Format

Send to

Choose Destination
Oral Oncol. 2015 Feb;51(2):139-45. doi: 10.1016/j.oraloncology.2014.11.008. Epub 2014 Dec 9.

Oral Candida colonization in oral cancer patients and its relationship with traditional risk factors of oral cancer: a matched case-control study.

Author information

1
Melbourne Dental School, Oral Health CRC, The University of Melbourne, Melbourne, Vic 3010, Australia.
2
Melbourne Dental School, Oral Health CRC, The University of Melbourne, Melbourne, Vic 3010, Australia; Head and Neck Oncology, The Royal Melbourne Hospital, Melbourne, Vic 3010, Australia.
3
Melbourne Dental School, Oral Health CRC, The University of Melbourne, Melbourne, Vic 3010, Australia. Electronic address: m.mccullough@unimelb.edu.au.

Abstract

OBJECTIVES:

Candida, an opportunistic fungal pathogen, has been implicated in oral and oesophageal cancers. This study aimed to examine oral Candida carriage in 52 oral cancer patients and 104 age-, gender- and denture status-matched oral cancer-free subjects.

MATERIAL AND METHODS:

We assessed general health, smoking and alcohol drinking habits, use of alcohol-containing mouthwash and periodontal status (community periodontal index of treatment needs). Yeasts were isolated using oral rinse technique and genetically identified via Real-Time PCR-High resolution melting curve analysis of conserved ribosomal DNA. Conditional and binary logistic regressions were used to identify explanatory variables that are risk factors for oral cancer.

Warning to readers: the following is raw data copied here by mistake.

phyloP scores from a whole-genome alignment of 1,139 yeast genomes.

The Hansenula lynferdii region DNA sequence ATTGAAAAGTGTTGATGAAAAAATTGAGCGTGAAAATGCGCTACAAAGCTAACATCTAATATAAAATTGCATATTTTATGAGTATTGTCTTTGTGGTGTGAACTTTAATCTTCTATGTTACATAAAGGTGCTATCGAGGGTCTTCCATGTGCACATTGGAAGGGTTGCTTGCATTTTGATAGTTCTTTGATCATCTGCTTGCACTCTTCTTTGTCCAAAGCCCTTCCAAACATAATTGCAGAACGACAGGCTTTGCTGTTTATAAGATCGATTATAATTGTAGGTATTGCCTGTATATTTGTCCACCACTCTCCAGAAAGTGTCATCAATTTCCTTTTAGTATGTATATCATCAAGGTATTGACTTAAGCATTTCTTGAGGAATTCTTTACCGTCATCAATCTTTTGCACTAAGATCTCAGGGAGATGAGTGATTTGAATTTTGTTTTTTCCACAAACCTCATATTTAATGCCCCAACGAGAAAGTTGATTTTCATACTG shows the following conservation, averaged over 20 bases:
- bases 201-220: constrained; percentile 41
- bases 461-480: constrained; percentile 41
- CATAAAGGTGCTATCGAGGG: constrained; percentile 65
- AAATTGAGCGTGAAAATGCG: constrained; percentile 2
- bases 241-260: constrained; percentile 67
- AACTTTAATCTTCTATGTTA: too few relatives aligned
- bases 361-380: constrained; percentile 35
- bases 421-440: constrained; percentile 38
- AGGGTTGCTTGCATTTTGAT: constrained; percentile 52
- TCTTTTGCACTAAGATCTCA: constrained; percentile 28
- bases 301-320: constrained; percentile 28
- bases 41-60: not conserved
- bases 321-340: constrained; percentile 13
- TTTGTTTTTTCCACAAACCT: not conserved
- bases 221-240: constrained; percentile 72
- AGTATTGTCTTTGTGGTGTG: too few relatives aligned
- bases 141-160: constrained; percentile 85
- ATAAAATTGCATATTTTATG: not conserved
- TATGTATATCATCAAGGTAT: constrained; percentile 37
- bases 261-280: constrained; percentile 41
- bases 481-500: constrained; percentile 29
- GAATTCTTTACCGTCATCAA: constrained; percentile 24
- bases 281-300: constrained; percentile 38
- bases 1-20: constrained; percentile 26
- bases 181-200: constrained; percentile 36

RESULTS AND CONCLUSION:

The frequencies of oral yeasts' presence and high oral colonization were significantly higher in oral cancer than non-oral cancer patients (p=001; p=0.033, respectively). No significant difference in the isolation profile of Candida species was found between the two groups, except C. parapsilosis was more frequent in non-oral cancer group. Differences were noticed in the incidence of C. albicans strains where significantly more C. albicans genotype-A was isolated from cancer patients and significantly more C. albicans genotype-B isolated from non-cancer patients. Multiple regression analyses showed significant association with cancer observed for alcohol drinking (OR=4.253; 95% CI=1.351, 13.386), Candida presence (OR=3.242; 95% CI=1.505, 6.984) and high oral colonization (OR=3.587; 95% CI=1.153, 11.162). These results indicate that there is a significant association between oral cancer occurrence and Candida oral colonization and that the observed genotypic diversity of C. albicans strains may play a role in oral carcinogenesis.

KEYWORDS:

Acetaldehyde; Candida albicans; Case-controlled study; Oral cancer; Risk factors; Squamous cell carcinoma

[Indexed for MEDLINE]

Supplemental Content

Full text links

Icon for Elsevier Science
Loading ...
Support Center